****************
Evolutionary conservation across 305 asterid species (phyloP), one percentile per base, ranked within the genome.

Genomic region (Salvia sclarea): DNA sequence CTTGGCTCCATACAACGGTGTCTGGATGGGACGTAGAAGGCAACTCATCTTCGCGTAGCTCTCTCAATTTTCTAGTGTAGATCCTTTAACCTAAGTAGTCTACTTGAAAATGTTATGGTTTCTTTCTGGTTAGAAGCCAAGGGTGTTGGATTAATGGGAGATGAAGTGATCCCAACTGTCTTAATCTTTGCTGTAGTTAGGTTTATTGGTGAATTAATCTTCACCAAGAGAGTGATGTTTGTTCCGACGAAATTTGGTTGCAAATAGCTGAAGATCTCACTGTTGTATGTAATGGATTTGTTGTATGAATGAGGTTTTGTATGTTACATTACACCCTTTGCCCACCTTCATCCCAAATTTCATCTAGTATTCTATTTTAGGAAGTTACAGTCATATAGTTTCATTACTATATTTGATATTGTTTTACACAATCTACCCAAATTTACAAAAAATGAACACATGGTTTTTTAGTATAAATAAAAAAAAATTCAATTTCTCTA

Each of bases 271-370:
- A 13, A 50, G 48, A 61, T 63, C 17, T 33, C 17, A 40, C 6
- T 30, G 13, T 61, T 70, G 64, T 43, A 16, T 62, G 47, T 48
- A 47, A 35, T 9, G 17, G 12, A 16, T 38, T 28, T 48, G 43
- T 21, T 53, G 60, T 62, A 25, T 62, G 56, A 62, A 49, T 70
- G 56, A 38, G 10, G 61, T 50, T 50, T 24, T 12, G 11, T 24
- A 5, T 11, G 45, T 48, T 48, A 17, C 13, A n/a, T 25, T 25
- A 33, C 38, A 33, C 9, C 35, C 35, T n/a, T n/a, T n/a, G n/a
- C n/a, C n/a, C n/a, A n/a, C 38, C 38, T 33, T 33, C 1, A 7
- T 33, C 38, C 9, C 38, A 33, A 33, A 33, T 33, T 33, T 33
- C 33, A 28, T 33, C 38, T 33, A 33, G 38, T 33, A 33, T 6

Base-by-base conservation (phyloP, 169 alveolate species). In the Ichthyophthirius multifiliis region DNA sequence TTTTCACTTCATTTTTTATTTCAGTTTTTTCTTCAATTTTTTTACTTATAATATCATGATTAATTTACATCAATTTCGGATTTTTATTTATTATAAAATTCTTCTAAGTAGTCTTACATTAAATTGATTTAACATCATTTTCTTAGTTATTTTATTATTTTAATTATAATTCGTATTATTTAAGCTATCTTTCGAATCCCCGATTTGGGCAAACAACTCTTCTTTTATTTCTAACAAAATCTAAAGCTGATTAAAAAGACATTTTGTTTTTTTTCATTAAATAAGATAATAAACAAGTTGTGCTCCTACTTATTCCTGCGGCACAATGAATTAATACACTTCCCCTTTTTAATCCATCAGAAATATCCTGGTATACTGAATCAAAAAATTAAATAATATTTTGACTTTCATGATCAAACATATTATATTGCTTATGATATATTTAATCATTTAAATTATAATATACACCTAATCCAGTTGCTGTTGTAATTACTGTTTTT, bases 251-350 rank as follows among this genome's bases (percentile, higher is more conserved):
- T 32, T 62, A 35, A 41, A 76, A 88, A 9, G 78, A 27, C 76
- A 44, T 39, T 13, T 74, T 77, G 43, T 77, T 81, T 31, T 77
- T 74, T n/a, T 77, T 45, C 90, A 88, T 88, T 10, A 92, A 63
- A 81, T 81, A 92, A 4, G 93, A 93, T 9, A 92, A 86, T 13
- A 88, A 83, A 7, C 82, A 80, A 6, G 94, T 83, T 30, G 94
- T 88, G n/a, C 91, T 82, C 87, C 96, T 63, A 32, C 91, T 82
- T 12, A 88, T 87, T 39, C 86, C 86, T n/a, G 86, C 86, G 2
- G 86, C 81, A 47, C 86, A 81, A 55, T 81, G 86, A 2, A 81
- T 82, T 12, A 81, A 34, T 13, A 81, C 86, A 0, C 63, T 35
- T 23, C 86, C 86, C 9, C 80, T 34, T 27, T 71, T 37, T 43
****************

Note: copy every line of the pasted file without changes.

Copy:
Evolutionary conservation across 305 asterid species (phyloP), one percentile per base, ranked within the genome.

Genomic region (Salvia sclarea): DNA sequence CTTGGCTCCATACAACGGTGTCTGGATGGGACGTAGAAGGCAACTCATCTTCGCGTAGCTCTCTCAATTTTCTAGTGTAGATCCTTTAACCTAAGTAGTCTACTTGAAAATGTTATGGTTTCTTTCTGGTTAGAAGCCAAGGGTGTTGGATTAATGGGAGATGAAGTGATCCCAACTGTCTTAATCTTTGCTGTAGTTAGGTTTATTGGTGAATTAATCTTCACCAAGAGAGTGATGTTTGTTCCGACGAAATTTGGTTGCAAATAGCTGAAGATCTCACTGTTGTATGTAATGGATTTGTTGTATGAATGAGGTTTTGTATGTTACATTACACCCTTTGCCCACCTTCATCCCAAATTTCATCTAGTATTCTATTTTAGGAAGTTACAGTCATATAGTTTCATTACTATATTTGATATTGTTTTACACAATCTACCCAAATTTACAAAAAATGAACACATGGTTTTTTAGTATAAATAAAAAAAAATTCAATTTCTCTA

Each of bases 271-370:
- A 13, A 50, G 48, A 61, T 63, C 17, T 33, C 17, A 40, C 6
- T 30, G 13, T 61, T 70, G 64, T 43, A 16, T 62, G 47, T 48
- A 47, A 35, T 9, G 17, G 12, A 16, T 38, T 28, T 48, G 43
- T 21, T 53, G 60, T 62, A 25, T 62, G 56, A 62, A 49, T 70
- G 56, A 38, G 10, G 61, T 50, T 50, T 24, T 12, G 11, T 24
- A 5, T 11, G 45, T 48, T 48, A 17, C 13, A n/a, T 25, T 25
- A 33, C 38, A 33, C 9, C 35, C 35, T n/a, T n/a, T n/a, G n/a
- C n/a, C n/a, C n/a, A n/a, C 38, C 38, T 33, T 33, C 1, A 7
- T 33, C 38, C 9, C 38, A 33, A 33, A 33, T 33, T 33, T 33
- C 33, A 28, T 33, C 38, T 33, A 33, G 38, T 33, A 33, T 6

Base-by-base conservation (phyloP, 169 alveolate species). In the Ichthyophthirius multifiliis region DNA sequence TTTTCACTTCATTTTTTATTTCAGTTTTTTCTTCAATTTTTTTACTTATAATATCATGATTAATTTACATCAATTTCGGATTTTTATTTATTATAAAATTCTTCTAAGTAGTCTTACATTAAATTGATTTAACATCATTTTCTTAGTTATTTTATTATTTTAATTATAATTCGTATTATTTAAGCTATCTTTCGAATCCCCGATTTGGGCAAACAACTCTTCTTTTATTTCTAACAAAATCTAAAGCTGATTAAAAAGACATTTTGTTTTTTTTCATTAAATAAGATAATAAACAAGTTGTGCTCCTACTTATTCCTGCGGCACAATGAATTAATACACTTCCCCTTTTTAATCCATCAGAAATATCCTGGTATACTGAATCAAAAAATTAAATAATATTTTGACTTTCATGATCAAACATATTATATTGCTTATGATATATTTAATCATTTAAATTATAATATACACCTAATCCAGTTGCTGTTGTAATTACTGTTTTT, bases 251-350 rank as follows among this genome's bases (percentile, higher is more conserved):
- T 32, T 62, A 35, A 41, A 76, A 88, A 9, G 78, A 27, C 76
- A 44, T 39, T 13, T 74, T 77, G 43, T 77, T 81, T 31, T 77
- T 74, T n/a, T 77, T 45, C 90, A 88, T 88, T 10, A 92, A 63
- A 81, T 81, A 92, A 4, G 93, A 93, T 9, A 92, A 86, T 13
- A 88, A 83, A 7, C 82, A 80, A 6, G 94, T 83, T 30, G 94
- T 88, G n/a, C 91, T 82, C 87, C 96, T 63, A 32, C 91, T 82
- T 12, A 88, T 87, T 39, C 86, C 86, T n/a, G 86, C 86, G 2
- G 86, C 81, A 47, C 86, A 81, A 55, T 81, G 86, A 2, A 81
- T 82, T 12, A 81, A 34, T 13, A 81, C 86, A 0, C 63, T 35
- T 23, C 86, C 86, C 9, C 80, T 34, T 27, T 71, T 37, T 43